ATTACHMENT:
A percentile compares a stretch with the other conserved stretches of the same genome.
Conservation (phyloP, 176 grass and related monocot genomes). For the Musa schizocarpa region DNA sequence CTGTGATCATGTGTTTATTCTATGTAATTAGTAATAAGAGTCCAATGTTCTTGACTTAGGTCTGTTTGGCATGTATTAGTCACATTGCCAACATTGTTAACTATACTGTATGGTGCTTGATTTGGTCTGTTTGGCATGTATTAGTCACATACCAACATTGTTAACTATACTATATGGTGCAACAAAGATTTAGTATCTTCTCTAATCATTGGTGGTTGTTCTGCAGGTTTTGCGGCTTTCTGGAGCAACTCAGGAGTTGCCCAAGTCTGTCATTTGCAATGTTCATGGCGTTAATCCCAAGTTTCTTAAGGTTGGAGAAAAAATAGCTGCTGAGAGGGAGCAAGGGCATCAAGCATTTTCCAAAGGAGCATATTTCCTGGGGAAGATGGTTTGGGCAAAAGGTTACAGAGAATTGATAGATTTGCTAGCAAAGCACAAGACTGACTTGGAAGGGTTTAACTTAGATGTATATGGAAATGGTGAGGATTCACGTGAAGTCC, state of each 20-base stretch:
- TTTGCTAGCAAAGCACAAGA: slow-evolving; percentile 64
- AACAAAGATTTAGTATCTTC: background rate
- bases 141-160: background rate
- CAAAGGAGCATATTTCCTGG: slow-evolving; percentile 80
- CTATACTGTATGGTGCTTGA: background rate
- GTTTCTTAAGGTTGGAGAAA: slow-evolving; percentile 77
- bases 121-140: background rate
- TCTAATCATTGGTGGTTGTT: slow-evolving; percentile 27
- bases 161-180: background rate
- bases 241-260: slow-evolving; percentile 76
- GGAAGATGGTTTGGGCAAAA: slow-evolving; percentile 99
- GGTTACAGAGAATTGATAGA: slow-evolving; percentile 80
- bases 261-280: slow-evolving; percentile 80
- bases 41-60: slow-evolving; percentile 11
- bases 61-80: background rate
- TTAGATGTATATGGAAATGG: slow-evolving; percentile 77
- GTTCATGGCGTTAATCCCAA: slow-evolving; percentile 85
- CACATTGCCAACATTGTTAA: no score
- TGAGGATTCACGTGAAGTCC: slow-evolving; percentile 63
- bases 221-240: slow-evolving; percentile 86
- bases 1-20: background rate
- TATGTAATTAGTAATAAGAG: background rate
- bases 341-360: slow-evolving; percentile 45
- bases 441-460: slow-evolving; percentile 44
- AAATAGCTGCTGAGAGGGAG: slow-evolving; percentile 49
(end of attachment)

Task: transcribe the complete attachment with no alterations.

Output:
A percentile compares a stretch with the other conserved stretches of the same genome.
Conservation (phyloP, 176 grass and related monocot genomes). For the Musa schizocarpa region DNA sequence CTGTGATCATGTGTTTATTCTATGTAATTAGTAATAAGAGTCCAATGTTCTTGACTTAGGTCTGTTTGGCATGTATTAGTCACATTGCCAACATTGTTAACTATACTGTATGGTGCTTGATTTGGTCTGTTTGGCATGTATTAGTCACATACCAACATTGTTAACTATACTATATGGTGCAACAAAGATTTAGTATCTTCTCTAATCATTGGTGGTTGTTCTGCAGGTTTTGCGGCTTTCTGGAGCAACTCAGGAGTTGCCCAAGTCTGTCATTTGCAATGTTCATGGCGTTAATCCCAAGTTTCTTAAGGTTGGAGAAAAAATAGCTGCTGAGAGGGAGCAAGGGCATCAAGCATTTTCCAAAGGAGCATATTTCCTGGGGAAGATGGTTTGGGCAAAAGGTTACAGAGAATTGATAGATTTGCTAGCAAAGCACAAGACTGACTTGGAAGGGTTTAACTTAGATGTATATGGAAATGGTGAGGATTCACGTGAAGTCC, state of each 20-base stretch:
- TTTGCTAGCAAAGCACAAGA: slow-evolving; percentile 64
- AACAAAGATTTAGTATCTTC: background rate
- bases 141-160: background rate
- CAAAGGAGCATATTTCCTGG: slow-evolving; percentile 80
- CTATACTGTATGGTGCTTGA: background rate
- GTTTCTTAAGGTTGGAGAAA: slow-evolving; percentile 77
- bases 121-140: background rate
- TCTAATCATTGGTGGTTGTT: slow-evolving; percentile 27
- bases 161-180: background rate
- bases 241-260: slow-evolving; percentile 76
- GGAAGATGGTTTGGGCAAAA: slow-evolving; percentile 99
- GGTTACAGAGAATTGATAGA: slow-evolving; percentile 80
- bases 261-280: slow-evolving; percentile 80
- bases 41-60: slow-evolving; percentile 11
- bases 61-80: background rate
- TTAGATGTATATGGAAATGG: slow-evolving; percentile 77
- GTTCATGGCGTTAATCCCAA: slow-evolving; percentile 85
- CACATTGCCAACATTGTTAA: no score
- TGAGGATTCACGTGAAGTCC: slow-evolving; percentile 63
- bases 221-240: slow-evolving; percentile 86
- bases 1-20: background rate
- TATGTAATTAGTAATAAGAG: background rate
- bases 341-360: slow-evolving; percentile 45
- bases 441-460: slow-evolving; percentile 44
- AAATAGCTGCTGAGAGGGAG: slow-evolving; percentile 49